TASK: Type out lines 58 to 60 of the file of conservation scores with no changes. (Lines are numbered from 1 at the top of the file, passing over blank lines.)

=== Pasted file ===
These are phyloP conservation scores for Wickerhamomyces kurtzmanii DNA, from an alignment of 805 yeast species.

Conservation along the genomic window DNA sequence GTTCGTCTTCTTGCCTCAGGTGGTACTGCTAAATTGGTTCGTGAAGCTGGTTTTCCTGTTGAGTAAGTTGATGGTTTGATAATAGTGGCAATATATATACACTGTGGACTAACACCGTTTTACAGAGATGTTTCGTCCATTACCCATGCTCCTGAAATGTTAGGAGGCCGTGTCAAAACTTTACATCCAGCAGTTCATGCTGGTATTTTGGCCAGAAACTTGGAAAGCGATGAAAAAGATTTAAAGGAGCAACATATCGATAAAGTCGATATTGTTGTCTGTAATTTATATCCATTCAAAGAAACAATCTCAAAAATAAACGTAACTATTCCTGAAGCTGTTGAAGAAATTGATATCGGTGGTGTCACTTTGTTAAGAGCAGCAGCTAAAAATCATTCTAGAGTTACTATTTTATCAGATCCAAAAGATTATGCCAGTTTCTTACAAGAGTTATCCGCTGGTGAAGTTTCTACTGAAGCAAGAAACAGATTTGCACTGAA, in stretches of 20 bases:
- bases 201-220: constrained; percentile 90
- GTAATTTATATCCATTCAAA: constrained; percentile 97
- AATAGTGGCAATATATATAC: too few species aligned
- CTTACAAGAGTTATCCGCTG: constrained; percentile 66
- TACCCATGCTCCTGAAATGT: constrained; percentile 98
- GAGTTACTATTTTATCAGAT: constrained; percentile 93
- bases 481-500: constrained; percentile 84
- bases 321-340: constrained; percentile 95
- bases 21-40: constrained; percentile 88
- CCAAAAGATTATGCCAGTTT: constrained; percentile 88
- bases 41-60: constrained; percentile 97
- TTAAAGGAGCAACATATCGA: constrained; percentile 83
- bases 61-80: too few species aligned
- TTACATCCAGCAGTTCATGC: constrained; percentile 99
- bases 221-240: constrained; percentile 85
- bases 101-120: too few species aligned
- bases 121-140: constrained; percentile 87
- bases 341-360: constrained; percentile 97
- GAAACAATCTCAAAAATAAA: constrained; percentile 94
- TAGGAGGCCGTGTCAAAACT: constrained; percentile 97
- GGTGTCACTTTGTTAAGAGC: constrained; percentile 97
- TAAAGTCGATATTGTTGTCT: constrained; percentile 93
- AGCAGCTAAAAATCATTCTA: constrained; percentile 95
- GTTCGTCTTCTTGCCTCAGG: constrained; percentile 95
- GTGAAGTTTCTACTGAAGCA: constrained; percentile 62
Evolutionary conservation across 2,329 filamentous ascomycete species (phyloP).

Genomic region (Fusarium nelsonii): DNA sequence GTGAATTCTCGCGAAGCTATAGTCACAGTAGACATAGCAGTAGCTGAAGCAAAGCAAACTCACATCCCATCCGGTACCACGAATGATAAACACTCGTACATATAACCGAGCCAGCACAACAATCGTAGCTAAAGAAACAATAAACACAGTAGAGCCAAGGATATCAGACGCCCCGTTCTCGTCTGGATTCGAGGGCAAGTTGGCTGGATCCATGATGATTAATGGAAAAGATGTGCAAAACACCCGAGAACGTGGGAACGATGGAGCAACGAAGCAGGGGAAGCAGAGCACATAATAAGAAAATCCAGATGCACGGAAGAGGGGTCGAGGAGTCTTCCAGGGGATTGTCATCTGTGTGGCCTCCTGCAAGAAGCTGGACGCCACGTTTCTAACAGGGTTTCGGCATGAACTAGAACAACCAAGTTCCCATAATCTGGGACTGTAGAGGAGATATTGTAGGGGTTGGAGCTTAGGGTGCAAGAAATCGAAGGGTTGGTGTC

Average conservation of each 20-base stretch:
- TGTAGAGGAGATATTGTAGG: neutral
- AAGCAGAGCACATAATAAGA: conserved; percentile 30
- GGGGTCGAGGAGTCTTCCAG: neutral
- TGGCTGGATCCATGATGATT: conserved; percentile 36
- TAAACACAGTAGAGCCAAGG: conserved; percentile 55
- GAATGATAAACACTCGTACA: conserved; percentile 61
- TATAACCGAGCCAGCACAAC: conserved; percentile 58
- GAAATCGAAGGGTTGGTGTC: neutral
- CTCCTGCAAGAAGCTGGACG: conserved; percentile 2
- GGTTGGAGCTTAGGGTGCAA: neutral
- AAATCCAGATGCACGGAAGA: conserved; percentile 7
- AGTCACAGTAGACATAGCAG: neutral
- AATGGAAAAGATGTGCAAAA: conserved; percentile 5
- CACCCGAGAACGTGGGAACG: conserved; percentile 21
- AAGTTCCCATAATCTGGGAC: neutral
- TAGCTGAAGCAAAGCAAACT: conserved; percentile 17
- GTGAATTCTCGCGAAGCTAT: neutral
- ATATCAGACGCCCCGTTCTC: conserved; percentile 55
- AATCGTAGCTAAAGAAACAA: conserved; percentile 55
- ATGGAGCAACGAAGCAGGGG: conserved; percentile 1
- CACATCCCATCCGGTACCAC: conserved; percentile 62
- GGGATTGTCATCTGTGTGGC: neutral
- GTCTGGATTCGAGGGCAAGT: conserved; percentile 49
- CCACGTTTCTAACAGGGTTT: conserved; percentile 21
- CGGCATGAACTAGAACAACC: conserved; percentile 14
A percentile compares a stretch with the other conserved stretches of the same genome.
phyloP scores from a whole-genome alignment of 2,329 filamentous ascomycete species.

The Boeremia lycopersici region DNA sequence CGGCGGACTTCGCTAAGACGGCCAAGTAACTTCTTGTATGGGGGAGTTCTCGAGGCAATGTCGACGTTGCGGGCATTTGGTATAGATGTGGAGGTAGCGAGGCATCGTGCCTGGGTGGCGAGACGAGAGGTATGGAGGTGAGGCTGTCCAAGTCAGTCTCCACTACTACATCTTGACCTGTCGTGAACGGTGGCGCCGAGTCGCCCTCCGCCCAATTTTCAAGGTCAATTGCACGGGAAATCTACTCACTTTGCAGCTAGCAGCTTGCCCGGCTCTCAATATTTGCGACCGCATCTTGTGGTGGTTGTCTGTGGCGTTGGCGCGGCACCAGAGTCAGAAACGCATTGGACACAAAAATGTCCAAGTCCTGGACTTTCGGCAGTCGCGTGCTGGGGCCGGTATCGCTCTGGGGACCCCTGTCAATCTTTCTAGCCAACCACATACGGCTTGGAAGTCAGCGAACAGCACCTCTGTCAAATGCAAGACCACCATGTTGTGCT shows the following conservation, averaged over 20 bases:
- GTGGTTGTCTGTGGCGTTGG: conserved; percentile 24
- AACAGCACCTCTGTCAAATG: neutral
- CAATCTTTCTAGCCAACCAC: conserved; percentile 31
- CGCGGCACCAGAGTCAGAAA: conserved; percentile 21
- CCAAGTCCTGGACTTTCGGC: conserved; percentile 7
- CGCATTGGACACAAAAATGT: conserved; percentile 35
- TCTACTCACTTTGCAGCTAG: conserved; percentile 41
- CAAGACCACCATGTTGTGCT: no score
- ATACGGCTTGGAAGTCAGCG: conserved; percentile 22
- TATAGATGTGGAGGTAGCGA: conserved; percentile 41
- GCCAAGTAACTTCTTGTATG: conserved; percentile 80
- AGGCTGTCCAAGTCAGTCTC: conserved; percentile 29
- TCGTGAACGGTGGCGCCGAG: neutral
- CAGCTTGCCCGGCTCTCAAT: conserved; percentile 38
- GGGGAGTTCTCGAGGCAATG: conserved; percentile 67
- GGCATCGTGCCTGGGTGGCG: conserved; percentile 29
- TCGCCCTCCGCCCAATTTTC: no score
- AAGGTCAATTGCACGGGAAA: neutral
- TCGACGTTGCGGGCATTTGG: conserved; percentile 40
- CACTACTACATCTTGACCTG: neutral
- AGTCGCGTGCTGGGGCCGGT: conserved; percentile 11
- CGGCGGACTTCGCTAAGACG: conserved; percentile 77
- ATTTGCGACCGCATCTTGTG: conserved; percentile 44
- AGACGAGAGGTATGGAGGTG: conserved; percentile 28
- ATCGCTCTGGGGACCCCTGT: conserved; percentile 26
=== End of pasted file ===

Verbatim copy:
The Boeremia lycopersici region DNA sequence CGGCGGACTTCGCTAAGACGGCCAAGTAACTTCTTGTATGGGGGAGTTCTCGAGGCAATGTCGACGTTGCGGGCATTTGGTATAGATGTGGAGGTAGCGAGGCATCGTGCCTGGGTGGCGAGACGAGAGGTATGGAGGTGAGGCTGTCCAAGTCAGTCTCCACTACTACATCTTGACCTGTCGTGAACGGTGGCGCCGAGTCGCCCTCCGCCCAATTTTCAAGGTCAATTGCACGGGAAATCTACTCACTTTGCAGCTAGCAGCTTGCCCGGCTCTCAATATTTGCGACCGCATCTTGTGGTGGTTGTCTGTGGCGTTGGCGCGGCACCAGAGTCAGAAACGCATTGGACACAAAAATGTCCAAGTCCTGGACTTTCGGCAGTCGCGTGCTGGGGCCGGTATCGCTCTGGGGACCCCTGTCAATCTTTCTAGCCAACCACATACGGCTTGGAAGTCAGCGAACAGCACCTCTGTCAAATGCAAGACCACCATGTTGTGCT shows the following conservation, averaged over 20 bases:
- GTGGTTGTCTGTGGCGTTGG: conserved; percentile 24
- AACAGCACCTCTGTCAAATG: neutral